Like a treasure chest stuffed with priceless booty, as many as 20 World War II-era Spitfire planes are perfectly preserved, buried in crates beneath Burma — and after 67 years underground, they’re set to be uncovered.
The planes were shipped in standard fashion in 1945 from their manufacturer in England to the Far East country: waxed, wrapped in greased paper and tarred to protect against the elements. They were then buried in the crates they were shipped in, rather than let them fall into enemy hands, said David Cundall, an aviation enthusiast who has spent 15 years and about $200,000 in his efforts to reveal the lost planes.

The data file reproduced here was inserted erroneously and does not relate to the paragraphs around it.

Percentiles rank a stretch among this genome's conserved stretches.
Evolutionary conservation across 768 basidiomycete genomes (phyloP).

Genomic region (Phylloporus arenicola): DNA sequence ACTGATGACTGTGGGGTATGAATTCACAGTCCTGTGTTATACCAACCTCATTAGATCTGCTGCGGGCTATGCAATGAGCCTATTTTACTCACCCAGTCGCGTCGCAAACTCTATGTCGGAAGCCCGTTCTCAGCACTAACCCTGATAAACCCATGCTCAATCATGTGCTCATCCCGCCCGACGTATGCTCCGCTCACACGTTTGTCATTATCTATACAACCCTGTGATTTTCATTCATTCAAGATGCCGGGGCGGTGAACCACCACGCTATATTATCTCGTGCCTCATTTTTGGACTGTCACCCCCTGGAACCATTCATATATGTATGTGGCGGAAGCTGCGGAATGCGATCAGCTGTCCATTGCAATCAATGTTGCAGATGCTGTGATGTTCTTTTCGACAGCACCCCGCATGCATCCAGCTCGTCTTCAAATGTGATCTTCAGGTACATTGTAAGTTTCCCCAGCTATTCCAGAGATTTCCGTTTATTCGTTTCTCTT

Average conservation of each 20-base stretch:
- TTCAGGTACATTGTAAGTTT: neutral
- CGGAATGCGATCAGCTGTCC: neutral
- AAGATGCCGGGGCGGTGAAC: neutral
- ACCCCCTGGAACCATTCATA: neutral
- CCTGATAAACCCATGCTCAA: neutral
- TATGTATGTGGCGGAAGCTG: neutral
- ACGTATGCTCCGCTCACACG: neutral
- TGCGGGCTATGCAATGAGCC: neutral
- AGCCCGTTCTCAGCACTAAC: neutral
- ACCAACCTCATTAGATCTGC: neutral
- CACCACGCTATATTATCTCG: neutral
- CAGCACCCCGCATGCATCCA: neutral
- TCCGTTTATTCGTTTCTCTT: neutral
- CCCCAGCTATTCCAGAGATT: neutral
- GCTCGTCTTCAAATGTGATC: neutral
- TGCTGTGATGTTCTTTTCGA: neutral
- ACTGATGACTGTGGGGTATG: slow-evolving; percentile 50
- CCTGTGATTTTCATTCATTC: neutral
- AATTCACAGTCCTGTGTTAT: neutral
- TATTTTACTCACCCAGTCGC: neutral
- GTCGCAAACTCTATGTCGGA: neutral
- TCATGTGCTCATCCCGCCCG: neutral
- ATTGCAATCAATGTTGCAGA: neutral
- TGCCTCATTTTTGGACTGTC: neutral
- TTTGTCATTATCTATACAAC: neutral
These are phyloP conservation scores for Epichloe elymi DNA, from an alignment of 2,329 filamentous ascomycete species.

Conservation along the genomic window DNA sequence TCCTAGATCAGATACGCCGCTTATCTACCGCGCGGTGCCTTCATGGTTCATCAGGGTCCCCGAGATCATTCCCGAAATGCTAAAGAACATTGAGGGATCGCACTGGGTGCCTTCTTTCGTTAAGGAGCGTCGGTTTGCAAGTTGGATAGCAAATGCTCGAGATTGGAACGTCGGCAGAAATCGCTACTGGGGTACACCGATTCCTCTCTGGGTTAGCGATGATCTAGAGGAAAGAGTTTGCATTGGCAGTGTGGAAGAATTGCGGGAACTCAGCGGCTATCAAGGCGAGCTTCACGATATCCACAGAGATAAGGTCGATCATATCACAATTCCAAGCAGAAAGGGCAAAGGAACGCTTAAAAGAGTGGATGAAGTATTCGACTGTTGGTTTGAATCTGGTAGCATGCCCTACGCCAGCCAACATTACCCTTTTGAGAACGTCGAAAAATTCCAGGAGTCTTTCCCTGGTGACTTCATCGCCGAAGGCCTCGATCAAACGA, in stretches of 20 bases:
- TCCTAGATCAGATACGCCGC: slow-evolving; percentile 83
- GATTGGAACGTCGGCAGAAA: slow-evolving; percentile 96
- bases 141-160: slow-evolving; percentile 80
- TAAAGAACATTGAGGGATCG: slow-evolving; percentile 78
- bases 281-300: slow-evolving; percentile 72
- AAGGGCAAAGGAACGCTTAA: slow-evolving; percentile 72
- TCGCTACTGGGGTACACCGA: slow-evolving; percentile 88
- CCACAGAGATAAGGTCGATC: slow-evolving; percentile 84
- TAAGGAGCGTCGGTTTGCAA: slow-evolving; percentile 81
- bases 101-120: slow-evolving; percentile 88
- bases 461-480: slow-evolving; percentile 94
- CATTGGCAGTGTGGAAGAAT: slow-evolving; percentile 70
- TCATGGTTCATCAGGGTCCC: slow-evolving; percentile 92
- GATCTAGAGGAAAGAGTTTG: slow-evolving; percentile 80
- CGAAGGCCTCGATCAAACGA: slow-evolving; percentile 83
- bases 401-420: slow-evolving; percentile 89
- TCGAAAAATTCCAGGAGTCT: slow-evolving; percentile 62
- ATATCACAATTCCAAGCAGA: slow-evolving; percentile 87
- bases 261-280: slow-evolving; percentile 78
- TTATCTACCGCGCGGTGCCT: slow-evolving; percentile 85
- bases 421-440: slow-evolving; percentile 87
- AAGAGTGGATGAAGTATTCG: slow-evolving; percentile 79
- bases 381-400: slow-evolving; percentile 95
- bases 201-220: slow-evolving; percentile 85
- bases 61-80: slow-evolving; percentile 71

If the tar and paper has held up, these devices might be in pristine, flyable condition. They’ll be worth millions, trust me.
And if it’s not enough that mint-condition Spitfires might suddenly come available then take note that these are Spitfire Mark XIV’s, and were outfitted with Rolls Royce Griffon engines. This variant could do 440 mph in level flight and that was back in the mid-1940’s. There are some makes of bizjet today that can’t do that. This is truly stellar and I can’t wait to hear more!